An Economist’s Guide to the World in 2050
Who really won the Cold War? Maybe China.
In 1972, Cold War logic pushed President Richard Nixon into an unlikely alliance with Mao Zedong—bringing China back into the mainstream of the world economy. In 1991, the collapse of the Soviet Union encouraged “end of history” hubris that blinded the West to the consequences of China’s rise.
Fast forward to 2020 and China has emerged as a major global power, its single-party rule and state-dominated economy the cause of alarm in foreign capitals—and pride in Beijing. By 2035, Bloomberg Economics forecasts, China will have overtaken the U.S. to become the world’s biggest economy and perhaps also its most powerful political actor.
China’s rise is just one part of a larger shift that’s already under way and looks set to accelerate in the decades ahead.
Bloomberg Economics has used a growth accounting framework—adding up the contributions of labor, capital and productivity—to forecast potential GDP through 2050 for 39 countries, from the U.S. to Ghana. We’ve used that data to map some of the key geographic and political shifts in store for the world economy.
The results suggest that a remarkable period of stability, stretching from the end of World War II through to the early 21st century, is coming to an end. The center of economic gravity is shifting from West to East, from advanced economies to emerging markets, from free markets to state controls and from established democracies to authoritarian and populist rulers. The transition is already upending global politics, economics and markets. This is just the beginning.
Much could happen to throw our projections off track. The Covid crisis is demonstrating how pandemics can reconfigure the global economic map. Wars, natural disasters and financial meltdowns can do the same. So could policy choices on globalization and climate change. Still, absent a crystal ball, forecasts of potential growth provide the most reliable basis for thinking about the long term.
Asia is returning to the center of the global economy. As the chart above shows, at the turn of the century, with China yet to join the World Trade Organization and India’s potential buried beneath the License Raj, Asia accounted for just 25% of global output, substantially less than North America and Europe. By 2050, the continent that already hosts more than half the world’s population will also contribute more than half its economic output. North America and Europe will be in retreat.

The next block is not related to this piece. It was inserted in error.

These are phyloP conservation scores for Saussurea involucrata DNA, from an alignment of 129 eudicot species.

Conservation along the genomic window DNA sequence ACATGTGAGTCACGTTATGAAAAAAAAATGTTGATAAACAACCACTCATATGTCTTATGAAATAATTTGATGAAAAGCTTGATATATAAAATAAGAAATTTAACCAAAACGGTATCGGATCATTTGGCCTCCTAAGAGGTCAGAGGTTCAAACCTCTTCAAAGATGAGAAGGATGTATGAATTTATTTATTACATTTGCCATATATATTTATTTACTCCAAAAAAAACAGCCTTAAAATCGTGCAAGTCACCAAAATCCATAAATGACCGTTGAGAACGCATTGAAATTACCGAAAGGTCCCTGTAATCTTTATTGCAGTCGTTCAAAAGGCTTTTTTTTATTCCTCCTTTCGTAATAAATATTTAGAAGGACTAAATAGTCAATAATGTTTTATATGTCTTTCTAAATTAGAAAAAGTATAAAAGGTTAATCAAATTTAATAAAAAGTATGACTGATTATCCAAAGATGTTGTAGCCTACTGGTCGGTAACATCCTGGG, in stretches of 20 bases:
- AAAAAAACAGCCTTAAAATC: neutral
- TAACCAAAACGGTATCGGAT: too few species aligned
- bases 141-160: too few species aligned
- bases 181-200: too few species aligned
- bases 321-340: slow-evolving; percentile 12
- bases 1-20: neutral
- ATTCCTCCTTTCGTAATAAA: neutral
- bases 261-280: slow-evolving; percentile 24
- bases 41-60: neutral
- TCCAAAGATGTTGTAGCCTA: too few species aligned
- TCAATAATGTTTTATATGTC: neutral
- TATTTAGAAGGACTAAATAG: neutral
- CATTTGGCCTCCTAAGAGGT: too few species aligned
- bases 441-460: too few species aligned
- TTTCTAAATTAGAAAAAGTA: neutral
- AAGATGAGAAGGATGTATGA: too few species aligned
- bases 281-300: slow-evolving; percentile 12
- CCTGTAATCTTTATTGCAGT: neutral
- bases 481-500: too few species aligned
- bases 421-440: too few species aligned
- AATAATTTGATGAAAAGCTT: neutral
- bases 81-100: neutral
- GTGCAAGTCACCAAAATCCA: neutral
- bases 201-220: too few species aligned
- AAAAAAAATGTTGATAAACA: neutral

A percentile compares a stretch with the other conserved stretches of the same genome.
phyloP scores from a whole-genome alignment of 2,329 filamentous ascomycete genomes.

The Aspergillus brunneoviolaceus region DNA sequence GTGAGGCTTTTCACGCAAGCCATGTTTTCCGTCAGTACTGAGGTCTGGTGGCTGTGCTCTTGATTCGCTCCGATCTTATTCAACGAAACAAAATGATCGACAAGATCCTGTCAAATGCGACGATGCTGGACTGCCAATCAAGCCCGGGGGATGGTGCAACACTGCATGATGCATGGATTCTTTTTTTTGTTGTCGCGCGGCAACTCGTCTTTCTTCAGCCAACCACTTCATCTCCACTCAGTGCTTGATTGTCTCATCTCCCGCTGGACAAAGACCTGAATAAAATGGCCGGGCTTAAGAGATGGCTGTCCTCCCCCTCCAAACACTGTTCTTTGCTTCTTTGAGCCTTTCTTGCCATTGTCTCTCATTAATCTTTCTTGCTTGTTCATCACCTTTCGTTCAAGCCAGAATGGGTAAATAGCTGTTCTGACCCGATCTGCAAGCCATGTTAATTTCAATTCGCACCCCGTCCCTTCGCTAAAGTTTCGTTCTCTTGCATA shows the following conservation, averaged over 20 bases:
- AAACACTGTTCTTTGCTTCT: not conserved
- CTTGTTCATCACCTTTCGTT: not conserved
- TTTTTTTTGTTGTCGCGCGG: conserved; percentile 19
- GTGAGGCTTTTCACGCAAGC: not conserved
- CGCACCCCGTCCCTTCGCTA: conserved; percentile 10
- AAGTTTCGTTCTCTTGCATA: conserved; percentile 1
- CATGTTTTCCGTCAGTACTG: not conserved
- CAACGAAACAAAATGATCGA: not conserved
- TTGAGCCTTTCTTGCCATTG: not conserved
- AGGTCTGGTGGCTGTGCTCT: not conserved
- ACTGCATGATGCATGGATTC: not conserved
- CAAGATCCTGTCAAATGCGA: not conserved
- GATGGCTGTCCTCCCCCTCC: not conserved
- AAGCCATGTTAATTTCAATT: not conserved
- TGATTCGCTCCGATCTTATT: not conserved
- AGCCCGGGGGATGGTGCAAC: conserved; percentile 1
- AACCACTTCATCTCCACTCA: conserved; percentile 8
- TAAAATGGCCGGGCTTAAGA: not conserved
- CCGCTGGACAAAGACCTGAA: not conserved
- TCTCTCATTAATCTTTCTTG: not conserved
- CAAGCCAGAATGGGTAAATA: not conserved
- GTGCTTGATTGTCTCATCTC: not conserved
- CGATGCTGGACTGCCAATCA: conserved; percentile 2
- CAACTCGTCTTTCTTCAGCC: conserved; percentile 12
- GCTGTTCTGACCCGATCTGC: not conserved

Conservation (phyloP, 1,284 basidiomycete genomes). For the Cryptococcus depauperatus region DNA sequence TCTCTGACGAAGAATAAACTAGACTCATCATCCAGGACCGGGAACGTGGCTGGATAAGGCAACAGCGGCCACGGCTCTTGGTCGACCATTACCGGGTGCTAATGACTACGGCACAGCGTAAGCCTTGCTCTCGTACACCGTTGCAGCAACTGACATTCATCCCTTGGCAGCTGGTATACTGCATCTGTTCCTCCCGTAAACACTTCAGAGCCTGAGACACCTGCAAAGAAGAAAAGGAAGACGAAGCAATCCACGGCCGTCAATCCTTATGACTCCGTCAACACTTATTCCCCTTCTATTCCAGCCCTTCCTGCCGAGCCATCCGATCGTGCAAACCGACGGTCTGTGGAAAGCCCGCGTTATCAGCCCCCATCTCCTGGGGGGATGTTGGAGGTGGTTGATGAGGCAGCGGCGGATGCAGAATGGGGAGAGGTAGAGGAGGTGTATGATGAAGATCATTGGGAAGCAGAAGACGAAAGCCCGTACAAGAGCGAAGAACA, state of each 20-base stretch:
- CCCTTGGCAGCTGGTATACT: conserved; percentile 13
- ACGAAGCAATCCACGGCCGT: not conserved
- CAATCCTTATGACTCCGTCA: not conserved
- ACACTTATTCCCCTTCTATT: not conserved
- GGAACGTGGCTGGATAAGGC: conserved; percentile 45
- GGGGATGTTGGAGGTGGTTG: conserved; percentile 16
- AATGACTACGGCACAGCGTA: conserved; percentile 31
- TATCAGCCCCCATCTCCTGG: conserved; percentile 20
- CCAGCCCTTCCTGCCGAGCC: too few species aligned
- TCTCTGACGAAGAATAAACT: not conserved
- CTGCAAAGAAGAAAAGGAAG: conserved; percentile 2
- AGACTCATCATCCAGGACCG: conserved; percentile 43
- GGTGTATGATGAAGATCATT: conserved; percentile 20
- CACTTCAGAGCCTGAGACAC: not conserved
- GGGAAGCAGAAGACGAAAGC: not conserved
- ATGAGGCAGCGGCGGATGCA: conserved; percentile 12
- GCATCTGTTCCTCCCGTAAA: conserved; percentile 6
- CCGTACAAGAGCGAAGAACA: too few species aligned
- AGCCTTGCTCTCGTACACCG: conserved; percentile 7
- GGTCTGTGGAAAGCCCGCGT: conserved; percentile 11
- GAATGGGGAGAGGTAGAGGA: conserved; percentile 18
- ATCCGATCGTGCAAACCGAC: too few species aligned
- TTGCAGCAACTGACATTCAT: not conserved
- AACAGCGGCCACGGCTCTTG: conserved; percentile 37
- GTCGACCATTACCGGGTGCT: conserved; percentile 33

Largely driven by the rise of China and India, the emerging-market share of global GDP is also soaring. In 2000, emerging markets accounted for about a fifth of global output. In 2042, they’re set to overtake advanced economies as the biggest contributors to global GDP—and by 2050, they will contribute almost 60% of the total.
More viscerally felt will be the shift in relative power between countries. In 2033, according to our projections, India will overtake an age-hobbled Japan to become the world’s third biggest economy. In 2035, China will outstrip the U.S. to become the biggest. By 2050, Indonesia may have moved into the big league. Three of the world’s biggest economies will be Asian emerging markets.
China as Challenger, Then Challenged
It’s optimistic to assume that all these transitions will be smooth.
The idea that war between ruling and rising powers is inevitable—labeled the Thucydides Trap by Harvard political scientist Graham Allison—is contentious among scholars, but the intuition is compelling. You don’t need to buy the entire theory to agree that shifts in the balance between great powers are fraught with risks.
The looming handover from the U.S. to China has already triggered fights that began over trade and spilled into technology, human rights and territorial claims. The Trump administration might mark a low ebb for diplomacy, but the underlying tensions—as China’s relative strength waxes and America’s wanes—aren’t going away.
And the rivalry between the two biggest economies isn’t the only geo-political risk on the horizon.
By the 2040s, the combination of an aging workforce and development fatigue is set to drag China’s annual GDP growth down to around 3%. India, with a younger population and significant room to catch up, will likely be clocking a faster pace. There’s already plenty of tension between the world’s most populous single-party and democratic states—this year they engaged in a bloody border skirmish—and it’s likely to escalate with India’s rise to challenge China as the Asian hegemon.
The State Strikes Back
For the past forty years, since the Reagan and Thatcher revolutions, the free-market ideal has been the organizing principle for the global economy. In the next thirty years, the balance between the market and the state is set to change. Economies with high levels of government ownership and control are in the ascendancy.